Conoco Works to Boost Its Immune System
(Bloomberg Opinion) -- The relatively new mantra of value-over-volume in the oil business is facing its first serious popularity contest.
ConocoPhillips’s fourth-quarter earnings missed expectations. The company also trimmed production guidance for 2020. At the same time, Conoco boosted its share buyback program by two thirds to $25 billion, with $3 billion due this year, following a 38% dividend increase announced in October.
Investors seemed more focused on the former Tuesday morning, with Conoco one of only a few oil stocks in the red. Then again, down roughly 10% since year-end, it is also one of the better-performing oil stocks in what has been a dreadful start to 2020 for the sector. With that in mind, the cash-flow story should get more attention.
Conoco laid out a 10-year plan in November best described as embracing the darkness. In place of the bullishness typical of the sector was a long discussion of how to survive in a world where oil stocks aren’t popular and price cycles are fleeting. In short, it now reads like a premonition of the month just gone. Hence, Conoco emphasized paying out more cash to investors and paying its way at lower energy prices.
On that front, the latest results offer encouragement. Conoco covered capex, dividends and buybacks from operating cash flow in the fourth quarter. On a full-year basis, free cash flow was positive after dividends and only $532 million in the red after $3.5 billion of buybacks. Most importantly, Conoco managed to roughly balance all this, raising underlying production and shareholder payouts as well as replacing reserves, despite a 9.5% drop in average realized prices for its oil and gas.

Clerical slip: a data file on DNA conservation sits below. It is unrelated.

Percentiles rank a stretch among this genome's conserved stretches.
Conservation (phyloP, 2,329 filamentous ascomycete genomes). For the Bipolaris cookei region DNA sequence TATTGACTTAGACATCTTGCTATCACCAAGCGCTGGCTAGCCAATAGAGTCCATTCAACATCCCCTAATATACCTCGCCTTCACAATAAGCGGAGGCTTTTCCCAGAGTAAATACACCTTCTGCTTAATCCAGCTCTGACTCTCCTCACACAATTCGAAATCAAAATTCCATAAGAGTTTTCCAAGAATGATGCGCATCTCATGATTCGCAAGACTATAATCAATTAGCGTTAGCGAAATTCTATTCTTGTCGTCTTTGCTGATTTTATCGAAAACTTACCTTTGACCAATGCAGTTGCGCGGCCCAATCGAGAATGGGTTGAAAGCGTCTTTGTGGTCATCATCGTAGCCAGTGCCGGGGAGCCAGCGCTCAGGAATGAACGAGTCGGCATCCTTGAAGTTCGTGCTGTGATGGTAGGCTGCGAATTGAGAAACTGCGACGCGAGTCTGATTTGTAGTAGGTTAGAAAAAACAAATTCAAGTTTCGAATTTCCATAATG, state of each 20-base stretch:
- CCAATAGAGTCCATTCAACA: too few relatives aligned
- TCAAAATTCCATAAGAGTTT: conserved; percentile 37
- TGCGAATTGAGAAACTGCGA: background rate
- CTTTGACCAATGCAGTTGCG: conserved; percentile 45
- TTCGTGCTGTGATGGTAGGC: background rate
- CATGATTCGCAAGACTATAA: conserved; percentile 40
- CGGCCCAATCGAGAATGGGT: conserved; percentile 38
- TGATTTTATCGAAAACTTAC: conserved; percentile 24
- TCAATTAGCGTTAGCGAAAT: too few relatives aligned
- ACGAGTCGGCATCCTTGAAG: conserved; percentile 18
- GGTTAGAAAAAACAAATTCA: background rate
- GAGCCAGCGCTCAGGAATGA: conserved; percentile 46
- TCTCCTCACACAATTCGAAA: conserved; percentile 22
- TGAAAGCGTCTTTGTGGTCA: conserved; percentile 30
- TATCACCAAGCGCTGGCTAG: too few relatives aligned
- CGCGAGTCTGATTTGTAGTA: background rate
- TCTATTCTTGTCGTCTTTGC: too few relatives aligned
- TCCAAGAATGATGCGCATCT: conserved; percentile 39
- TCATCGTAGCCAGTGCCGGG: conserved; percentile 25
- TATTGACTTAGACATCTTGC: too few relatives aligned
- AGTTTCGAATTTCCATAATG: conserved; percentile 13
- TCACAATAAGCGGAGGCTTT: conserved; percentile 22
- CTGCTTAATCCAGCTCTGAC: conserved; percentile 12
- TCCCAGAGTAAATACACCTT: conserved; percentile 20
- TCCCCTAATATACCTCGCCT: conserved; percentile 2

Underlying this is the reset in cash-flow priorities following early 2016’s dividend cut, shifting away from capex toward payouts.
Conoco’s financial strategy doesn’t render it impervious to black swans. Besides the viral ones, there are more prosaic upsets such as the Malaysian pipeline outage that forced the cut in production guidance. Still, if immunity is to be found anywhere in this business these days, it lies in a good balance sheet and prioritizing payouts.
This column does not necessarily reflect the opinion of Bloomberg LP and its owners.
Liam Denning is a Bloomberg Opinion columnist covering energy, mining and commodities. He previously was editor of the Wall Street Journal's Heard on the Street column and wrote for the Financial Times' Lex column. He was also an investment banker.
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